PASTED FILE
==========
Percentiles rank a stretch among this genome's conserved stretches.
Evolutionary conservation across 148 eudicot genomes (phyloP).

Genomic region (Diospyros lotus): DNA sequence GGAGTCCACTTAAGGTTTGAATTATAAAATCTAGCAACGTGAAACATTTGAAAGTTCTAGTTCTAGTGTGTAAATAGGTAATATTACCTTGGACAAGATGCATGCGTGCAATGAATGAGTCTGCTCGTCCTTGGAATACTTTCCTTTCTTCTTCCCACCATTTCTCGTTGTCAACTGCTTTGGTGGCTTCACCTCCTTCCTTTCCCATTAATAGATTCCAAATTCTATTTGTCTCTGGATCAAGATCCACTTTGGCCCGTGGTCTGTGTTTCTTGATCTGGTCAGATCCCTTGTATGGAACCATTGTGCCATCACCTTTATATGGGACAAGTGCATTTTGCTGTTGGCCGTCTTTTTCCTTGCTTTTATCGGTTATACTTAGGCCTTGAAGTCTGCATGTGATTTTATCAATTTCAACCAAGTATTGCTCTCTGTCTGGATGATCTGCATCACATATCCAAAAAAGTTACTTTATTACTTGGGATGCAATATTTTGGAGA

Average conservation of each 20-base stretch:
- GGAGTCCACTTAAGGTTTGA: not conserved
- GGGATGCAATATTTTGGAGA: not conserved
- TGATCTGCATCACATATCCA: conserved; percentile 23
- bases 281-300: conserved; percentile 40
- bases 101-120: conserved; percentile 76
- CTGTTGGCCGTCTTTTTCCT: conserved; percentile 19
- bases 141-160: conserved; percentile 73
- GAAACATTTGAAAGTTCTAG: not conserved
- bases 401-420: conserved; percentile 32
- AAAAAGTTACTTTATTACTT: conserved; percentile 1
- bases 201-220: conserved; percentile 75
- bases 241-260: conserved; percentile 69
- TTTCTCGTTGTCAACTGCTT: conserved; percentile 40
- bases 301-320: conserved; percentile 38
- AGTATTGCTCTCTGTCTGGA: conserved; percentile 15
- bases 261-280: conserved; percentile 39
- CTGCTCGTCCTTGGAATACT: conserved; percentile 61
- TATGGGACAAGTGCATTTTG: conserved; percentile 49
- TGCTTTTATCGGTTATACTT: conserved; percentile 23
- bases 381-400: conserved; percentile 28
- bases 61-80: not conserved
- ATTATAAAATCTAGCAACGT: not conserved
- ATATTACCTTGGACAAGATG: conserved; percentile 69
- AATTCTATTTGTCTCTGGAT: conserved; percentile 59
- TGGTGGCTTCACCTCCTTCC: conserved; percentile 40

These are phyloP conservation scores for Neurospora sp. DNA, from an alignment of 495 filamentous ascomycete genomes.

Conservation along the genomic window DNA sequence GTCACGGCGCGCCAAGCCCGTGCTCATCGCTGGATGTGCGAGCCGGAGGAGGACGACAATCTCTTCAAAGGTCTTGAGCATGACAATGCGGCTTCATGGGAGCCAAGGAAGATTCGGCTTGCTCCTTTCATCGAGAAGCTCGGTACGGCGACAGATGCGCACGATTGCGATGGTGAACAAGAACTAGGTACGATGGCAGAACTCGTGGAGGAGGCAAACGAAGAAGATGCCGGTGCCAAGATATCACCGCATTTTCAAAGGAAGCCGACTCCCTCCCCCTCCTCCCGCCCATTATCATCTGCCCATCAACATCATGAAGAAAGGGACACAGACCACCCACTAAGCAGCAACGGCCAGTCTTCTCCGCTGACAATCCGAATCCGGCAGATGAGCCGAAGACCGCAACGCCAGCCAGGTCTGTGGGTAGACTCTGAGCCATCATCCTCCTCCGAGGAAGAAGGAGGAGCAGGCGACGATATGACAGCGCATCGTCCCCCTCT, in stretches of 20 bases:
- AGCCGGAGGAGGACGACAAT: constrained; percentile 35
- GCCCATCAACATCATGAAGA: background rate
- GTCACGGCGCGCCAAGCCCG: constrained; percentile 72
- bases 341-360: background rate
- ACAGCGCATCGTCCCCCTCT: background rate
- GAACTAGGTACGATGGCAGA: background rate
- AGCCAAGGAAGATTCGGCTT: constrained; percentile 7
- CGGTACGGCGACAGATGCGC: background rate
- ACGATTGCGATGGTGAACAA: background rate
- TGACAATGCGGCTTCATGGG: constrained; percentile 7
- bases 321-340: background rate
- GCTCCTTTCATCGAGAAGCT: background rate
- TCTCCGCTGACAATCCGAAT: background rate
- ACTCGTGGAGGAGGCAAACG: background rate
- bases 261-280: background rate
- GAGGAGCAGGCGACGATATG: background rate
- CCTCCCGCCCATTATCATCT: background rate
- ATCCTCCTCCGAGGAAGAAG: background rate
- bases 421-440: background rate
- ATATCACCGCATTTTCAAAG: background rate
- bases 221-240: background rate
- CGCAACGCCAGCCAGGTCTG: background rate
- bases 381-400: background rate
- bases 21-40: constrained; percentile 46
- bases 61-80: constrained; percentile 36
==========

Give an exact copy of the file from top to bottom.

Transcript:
Percentiles rank a stretch among this genome's conserved stretches.
Evolutionary conservation across 148 eudicot genomes (phyloP).

Genomic region (Diospyros lotus): DNA sequence GGAGTCCACTTAAGGTTTGAATTATAAAATCTAGCAACGTGAAACATTTGAAAGTTCTAGTTCTAGTGTGTAAATAGGTAATATTACCTTGGACAAGATGCATGCGTGCAATGAATGAGTCTGCTCGTCCTTGGAATACTTTCCTTTCTTCTTCCCACCATTTCTCGTTGTCAACTGCTTTGGTGGCTTCACCTCCTTCCTTTCCCATTAATAGATTCCAAATTCTATTTGTCTCTGGATCAAGATCCACTTTGGCCCGTGGTCTGTGTTTCTTGATCTGGTCAGATCCCTTGTATGGAACCATTGTGCCATCACCTTTATATGGGACAAGTGCATTTTGCTGTTGGCCGTCTTTTTCCTTGCTTTTATCGGTTATACTTAGGCCTTGAAGTCTGCATGTGATTTTATCAATTTCAACCAAGTATTGCTCTCTGTCTGGATGATCTGCATCACATATCCAAAAAAGTTACTTTATTACTTGGGATGCAATATTTTGGAGA

Average conservation of each 20-base stretch:
- GGAGTCCACTTAAGGTTTGA: not conserved
- GGGATGCAATATTTTGGAGA: not conserved
- TGATCTGCATCACATATCCA: conserved; percentile 23
- bases 281-300: conserved; percentile 40
- bases 101-120: conserved; percentile 76
- CTGTTGGCCGTCTTTTTCCT: conserved; percentile 19
- bases 141-160: conserved; percentile 73
- GAAACATTTGAAAGTTCTAG: not conserved
- bases 401-420: conserved; percentile 32
- AAAAAGTTACTTTATTACTT: conserved; percentile 1
- bases 201-220: conserved; percentile 75
- bases 241-260: conserved; percentile 69
- TTTCTCGTTGTCAACTGCTT: conserved; percentile 40
- bases 301-320: conserved; percentile 38
- AGTATTGCTCTCTGTCTGGA: conserved; percentile 15
- bases 261-280: conserved; percentile 39
- CTGCTCGTCCTTGGAATACT: conserved; percentile 61
- TATGGGACAAGTGCATTTTG: conserved; percentile 49
- TGCTTTTATCGGTTATACTT: conserved; percentile 23
- bases 381-400: conserved; percentile 28
- bases 61-80: not conserved
- ATTATAAAATCTAGCAACGT: not conserved
- ATATTACCTTGGACAAGATG: conserved; percentile 69
- AATTCTATTTGTCTCTGGAT: conserved; percentile 59
- TGGTGGCTTCACCTCCTTCC: conserved; percentile 40

These are phyloP conservation scores for Neurospora sp. DNA, from an alignment of 495 filamentous ascomycete genomes.

Conservation along the genomic window DNA sequence GTCACGGCGCGCCAAGCCCGTGCTCATCGCTGGATGTGCGAGCCGGAGGAGGACGACAATCTCTTCAAAGGTCTTGAGCATGACAATGCGGCTTCATGGGAGCCAAGGAAGATTCGGCTTGCTCCTTTCATCGAGAAGCTCGGTACGGCGACAGATGCGCACGATTGCGATGGTGAACAAGAACTAGGTACGATGGCAGAACTCGTGGAGGAGGCAAACGAAGAAGATGCCGGTGCCAAGATATCACCGCATTTTCAAAGGAAGCCGACTCCCTCCCCCTCCTCCCGCCCATTATCATCTGCCCATCAACATCATGAAGAAAGGGACACAGACCACCCACTAAGCAGCAACGGCCAGTCTTCTCCGCTGACAATCCGAATCCGGCAGATGAGCCGAAGACCGCAACGCCAGCCAGGTCTGTGGGTAGACTCTGAGCCATCATCCTCCTCCGAGGAAGAAGGAGGAGCAGGCGACGATATGACAGCGCATCGTCCCCCTCT, in stretches of 20 bases:
- AGCCGGAGGAGGACGACAAT: constrained; percentile 35
- GCCCATCAACATCATGAAGA: background rate
- GTCACGGCGCGCCAAGCCCG: constrained; percentile 72
- bases 341-360: background rate
- ACAGCGCATCGTCCCCCTCT: background rate
- GAACTAGGTACGATGGCAGA: background rate
- AGCCAAGGAAGATTCGGCTT: constrained; percentile 7
- CGGTACGGCGACAGATGCGC: background rate
- ACGATTGCGATGGTGAACAA: background rate
- TGACAATGCGGCTTCATGGG: constrained; percentile 7
- bases 321-340: background rate
- GCTCCTTTCATCGAGAAGCT: background rate
- TCTCCGCTGACAATCCGAAT: background rate
- ACTCGTGGAGGAGGCAAACG: background rate
- bases 261-280: background rate
- GAGGAGCAGGCGACGATATG: background rate
- CCTCCCGCCCATTATCATCT: background rate
- ATCCTCCTCCGAGGAAGAAG: background rate
- bases 421-440: background rate
- ATATCACCGCATTTTCAAAG: background rate
- bases 221-240: background rate
- CGCAACGCCAGCCAGGTCTG: background rate
- bases 381-400: background rate
- bases 21-40: constrained; percentile 46
- bases 61-80: constrained; percentile 36